Broad equity & Canadian bond total returns
year-to-date to June 30, 2021

Source: Bloomberg, FTSE Russell


Stock markets continued to reach new highs during the quarter not just in Canada and the US, but around the globe. Earnings, however, have started to roll in as better than expected. In Canada by year end, earnings are earmarked to be about 20% higher for the average public company3 compared to 2019 levels. US and overseas markets tell a similar story. The bounce in earnings goes a long way in justifying why the recovery in stock markets has been so swift; the S&P TSX Composite for Canada is up about 18.5% since 2019.

The US dollar may have hit bottom this quarter, touching 1.20 in Canadian dollar terms in early June, down from 1.45 at its high in March 2020. This is the strongest the Canadian dollar has been against the US dollar since 2015. This strength is likely a result of the oil price recovery and anticipation that the Bank of Canada is still likely to raise interest rates before the US Federal Reserve.

Compass Portfolios and ATBIS Pools

The Compass Portfolios and ATBIS Pools all saw positive returns in the second quarter with each fund returning between 2% to 6%. As yields subsided somewhat, bonds regained some lost ground leaving the ATBIS Fixed Income Pool back in positive territory year-to-date, up 1.47%. Fixed income for all the funds continue to do well, relative to the government-heavy benchmark, thanks to the higher-yielding corporate bonds and allocation to mortgages. The growth-oriented portfolios with higher allocations to stocks returned the most over the quarter, with stocks up around 5% overall.

Compass Portfolios returns - Series A
Year-to-date to June 30, 2021

Source: ATBIM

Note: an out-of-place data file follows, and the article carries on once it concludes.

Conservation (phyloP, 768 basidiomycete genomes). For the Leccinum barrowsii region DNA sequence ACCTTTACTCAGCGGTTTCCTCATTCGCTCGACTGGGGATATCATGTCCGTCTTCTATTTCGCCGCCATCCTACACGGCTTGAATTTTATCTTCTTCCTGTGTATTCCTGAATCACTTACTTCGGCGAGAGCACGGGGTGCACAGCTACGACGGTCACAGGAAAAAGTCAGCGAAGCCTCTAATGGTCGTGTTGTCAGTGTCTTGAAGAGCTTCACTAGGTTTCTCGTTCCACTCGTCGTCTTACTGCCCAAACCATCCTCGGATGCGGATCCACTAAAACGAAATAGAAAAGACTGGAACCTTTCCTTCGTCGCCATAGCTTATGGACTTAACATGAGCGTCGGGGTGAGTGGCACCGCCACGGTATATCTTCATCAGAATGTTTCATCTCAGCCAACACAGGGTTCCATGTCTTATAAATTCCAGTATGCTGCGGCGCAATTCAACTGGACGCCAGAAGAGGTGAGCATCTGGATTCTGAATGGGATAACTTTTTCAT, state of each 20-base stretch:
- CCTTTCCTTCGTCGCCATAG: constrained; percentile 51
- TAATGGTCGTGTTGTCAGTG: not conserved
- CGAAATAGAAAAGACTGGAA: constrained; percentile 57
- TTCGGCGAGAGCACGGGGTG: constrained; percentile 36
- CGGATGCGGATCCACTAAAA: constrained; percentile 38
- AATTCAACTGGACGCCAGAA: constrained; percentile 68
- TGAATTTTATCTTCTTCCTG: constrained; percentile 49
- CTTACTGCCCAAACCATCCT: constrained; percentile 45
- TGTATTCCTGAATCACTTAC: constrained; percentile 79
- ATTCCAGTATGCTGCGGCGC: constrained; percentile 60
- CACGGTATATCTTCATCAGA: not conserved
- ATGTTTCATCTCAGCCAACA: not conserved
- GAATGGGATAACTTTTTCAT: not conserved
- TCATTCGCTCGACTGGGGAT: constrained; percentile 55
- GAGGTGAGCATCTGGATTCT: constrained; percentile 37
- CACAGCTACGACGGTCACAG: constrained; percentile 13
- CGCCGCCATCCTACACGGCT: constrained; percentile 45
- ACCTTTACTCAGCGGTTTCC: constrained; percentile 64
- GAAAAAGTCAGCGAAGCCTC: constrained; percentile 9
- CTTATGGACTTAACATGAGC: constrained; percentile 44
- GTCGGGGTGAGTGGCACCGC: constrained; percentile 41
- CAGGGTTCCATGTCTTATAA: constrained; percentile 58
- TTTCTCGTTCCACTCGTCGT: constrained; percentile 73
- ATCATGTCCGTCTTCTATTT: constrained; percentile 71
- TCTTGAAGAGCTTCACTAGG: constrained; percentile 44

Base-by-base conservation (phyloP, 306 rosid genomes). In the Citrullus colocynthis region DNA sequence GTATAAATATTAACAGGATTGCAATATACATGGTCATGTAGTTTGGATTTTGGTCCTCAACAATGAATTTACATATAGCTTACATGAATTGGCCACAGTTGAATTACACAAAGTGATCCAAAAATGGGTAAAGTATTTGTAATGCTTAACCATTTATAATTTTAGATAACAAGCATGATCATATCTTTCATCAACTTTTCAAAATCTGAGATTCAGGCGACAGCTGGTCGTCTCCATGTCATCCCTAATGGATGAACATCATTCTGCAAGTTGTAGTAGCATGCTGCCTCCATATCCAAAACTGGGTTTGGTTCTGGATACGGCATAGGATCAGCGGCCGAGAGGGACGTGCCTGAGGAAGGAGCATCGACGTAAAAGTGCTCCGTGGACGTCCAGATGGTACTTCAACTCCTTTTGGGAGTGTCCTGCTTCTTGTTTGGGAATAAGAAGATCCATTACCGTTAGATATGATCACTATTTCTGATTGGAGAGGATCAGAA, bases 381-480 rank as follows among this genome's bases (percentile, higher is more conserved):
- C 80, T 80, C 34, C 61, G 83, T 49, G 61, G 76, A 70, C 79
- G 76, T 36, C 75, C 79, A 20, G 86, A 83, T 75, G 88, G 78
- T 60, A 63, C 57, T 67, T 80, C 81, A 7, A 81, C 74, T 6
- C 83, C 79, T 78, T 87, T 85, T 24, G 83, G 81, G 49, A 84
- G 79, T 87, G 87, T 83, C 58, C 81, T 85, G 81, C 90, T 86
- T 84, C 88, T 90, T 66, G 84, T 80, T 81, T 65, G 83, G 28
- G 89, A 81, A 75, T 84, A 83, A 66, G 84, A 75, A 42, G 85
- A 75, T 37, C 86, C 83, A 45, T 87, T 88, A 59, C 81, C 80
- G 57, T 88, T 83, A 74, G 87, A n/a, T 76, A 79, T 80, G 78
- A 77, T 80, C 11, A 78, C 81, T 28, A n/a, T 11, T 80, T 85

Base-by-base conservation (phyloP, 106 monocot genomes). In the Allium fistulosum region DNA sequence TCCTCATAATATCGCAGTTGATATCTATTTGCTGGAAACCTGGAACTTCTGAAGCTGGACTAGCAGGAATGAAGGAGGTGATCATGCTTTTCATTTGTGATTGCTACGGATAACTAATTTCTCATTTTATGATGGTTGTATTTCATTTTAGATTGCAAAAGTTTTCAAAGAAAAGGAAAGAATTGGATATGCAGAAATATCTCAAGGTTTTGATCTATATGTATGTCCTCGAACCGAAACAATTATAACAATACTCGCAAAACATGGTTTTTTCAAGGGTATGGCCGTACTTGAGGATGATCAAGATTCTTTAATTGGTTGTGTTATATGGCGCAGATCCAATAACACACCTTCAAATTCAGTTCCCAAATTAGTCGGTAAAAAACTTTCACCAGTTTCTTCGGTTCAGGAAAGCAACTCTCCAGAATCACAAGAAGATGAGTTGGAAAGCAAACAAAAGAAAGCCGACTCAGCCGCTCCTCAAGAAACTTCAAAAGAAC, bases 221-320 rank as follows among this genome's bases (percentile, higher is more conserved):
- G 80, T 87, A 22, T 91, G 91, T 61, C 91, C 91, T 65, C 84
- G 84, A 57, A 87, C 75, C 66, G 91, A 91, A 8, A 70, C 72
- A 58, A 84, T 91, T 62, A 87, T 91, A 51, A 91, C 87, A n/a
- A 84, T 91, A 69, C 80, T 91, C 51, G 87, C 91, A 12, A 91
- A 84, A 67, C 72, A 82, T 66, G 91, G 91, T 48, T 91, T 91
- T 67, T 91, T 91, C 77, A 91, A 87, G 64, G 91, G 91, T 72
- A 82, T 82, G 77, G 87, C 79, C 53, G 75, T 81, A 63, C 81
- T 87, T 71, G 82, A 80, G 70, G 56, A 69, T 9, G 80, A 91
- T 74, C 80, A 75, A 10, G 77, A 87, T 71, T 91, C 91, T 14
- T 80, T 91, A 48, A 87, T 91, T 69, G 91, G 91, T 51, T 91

ATBIS Pools returns - Series F1
Year-to-date to June 30, 2021

Source: ATBIM


Looking forward

Over the last six months, three billion vaccinations4 have been administered globally; an incredible feat by any measure. While significant progress has been made in managing the pandemic, subsequent waves and closures remain a risk, especially in countries that are seeing low vaccine uptake. In spite of this, markets remain optimistic that the worst is soon to be behind us, as indicated by markets reaching all time highs. While some are cautious about elevated fundamentals, earnings have shown to be resilient, and offer better value than fixed income alternatives. Coupled with continued easy monetary and fiscal policy, this gives us confidence that equities will continue to outperform alternatives. This view is reflected with the modest overweight to equities in the Compass Portfolios.

As the world continues to open up, it is unknown whether life will fully go back to the way it was before. As markets reach new highs—recovering far past where they were pre-pandemic—the easy money has likely been made. Uncertainty about whether stock or real estate valuations are too high, or how best to defend against possible inflation are common themes for today's investor. With trust in our managers to invest in companies that are sustainable and resilient, we believe our investment process will continue to perform, despite post-pandemic headwinds.

1 Source: Bureau of Labor Statistics - CPI May, 2021

2 Source: FTSE Canadian Universe Bond Index total return

3 Source: Bloomberg - S&P TSX Composite index earnings for December 31, 2019 compared to expected 2021 calendar year earnings as of June 30, 2021.

4 Source: Bloomberg COVID-19 Vaccine Tracker